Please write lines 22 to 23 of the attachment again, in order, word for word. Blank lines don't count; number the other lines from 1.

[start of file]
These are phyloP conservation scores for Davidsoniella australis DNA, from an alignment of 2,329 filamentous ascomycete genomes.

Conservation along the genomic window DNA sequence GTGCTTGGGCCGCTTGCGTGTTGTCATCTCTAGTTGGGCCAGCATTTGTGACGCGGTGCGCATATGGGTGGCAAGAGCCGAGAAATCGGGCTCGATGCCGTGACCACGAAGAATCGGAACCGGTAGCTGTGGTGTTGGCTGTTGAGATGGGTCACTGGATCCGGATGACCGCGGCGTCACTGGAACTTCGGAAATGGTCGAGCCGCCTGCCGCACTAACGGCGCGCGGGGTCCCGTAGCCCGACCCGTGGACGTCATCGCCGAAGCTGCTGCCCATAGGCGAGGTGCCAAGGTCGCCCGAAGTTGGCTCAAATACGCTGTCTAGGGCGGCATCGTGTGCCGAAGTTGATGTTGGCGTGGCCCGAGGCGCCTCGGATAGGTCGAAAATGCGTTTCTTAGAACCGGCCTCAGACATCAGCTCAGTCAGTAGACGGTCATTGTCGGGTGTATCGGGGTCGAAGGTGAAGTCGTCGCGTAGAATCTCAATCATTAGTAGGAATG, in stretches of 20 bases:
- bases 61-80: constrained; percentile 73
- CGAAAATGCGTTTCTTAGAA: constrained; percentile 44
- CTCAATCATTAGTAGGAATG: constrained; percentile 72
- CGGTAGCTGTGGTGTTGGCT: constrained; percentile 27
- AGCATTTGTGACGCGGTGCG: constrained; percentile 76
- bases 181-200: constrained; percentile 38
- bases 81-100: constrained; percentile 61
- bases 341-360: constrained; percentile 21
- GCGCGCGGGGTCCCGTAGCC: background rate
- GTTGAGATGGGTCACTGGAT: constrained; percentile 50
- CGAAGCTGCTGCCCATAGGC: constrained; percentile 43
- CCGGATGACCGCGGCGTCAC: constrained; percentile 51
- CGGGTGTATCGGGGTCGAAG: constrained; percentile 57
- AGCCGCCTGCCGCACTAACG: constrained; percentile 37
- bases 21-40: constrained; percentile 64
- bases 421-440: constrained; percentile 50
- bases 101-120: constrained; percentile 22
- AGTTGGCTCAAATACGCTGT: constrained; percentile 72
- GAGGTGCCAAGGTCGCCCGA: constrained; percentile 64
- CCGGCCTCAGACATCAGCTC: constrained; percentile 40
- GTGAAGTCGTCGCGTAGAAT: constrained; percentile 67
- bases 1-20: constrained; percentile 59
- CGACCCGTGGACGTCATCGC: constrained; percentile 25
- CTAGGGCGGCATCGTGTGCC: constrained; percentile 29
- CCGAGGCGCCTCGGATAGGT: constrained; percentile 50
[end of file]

- CCGGCCTCAGACATCAGCTC: constrained; percentile 40
- GTGAAGTCGTCGCGTAGAAT: constrained; percentile 67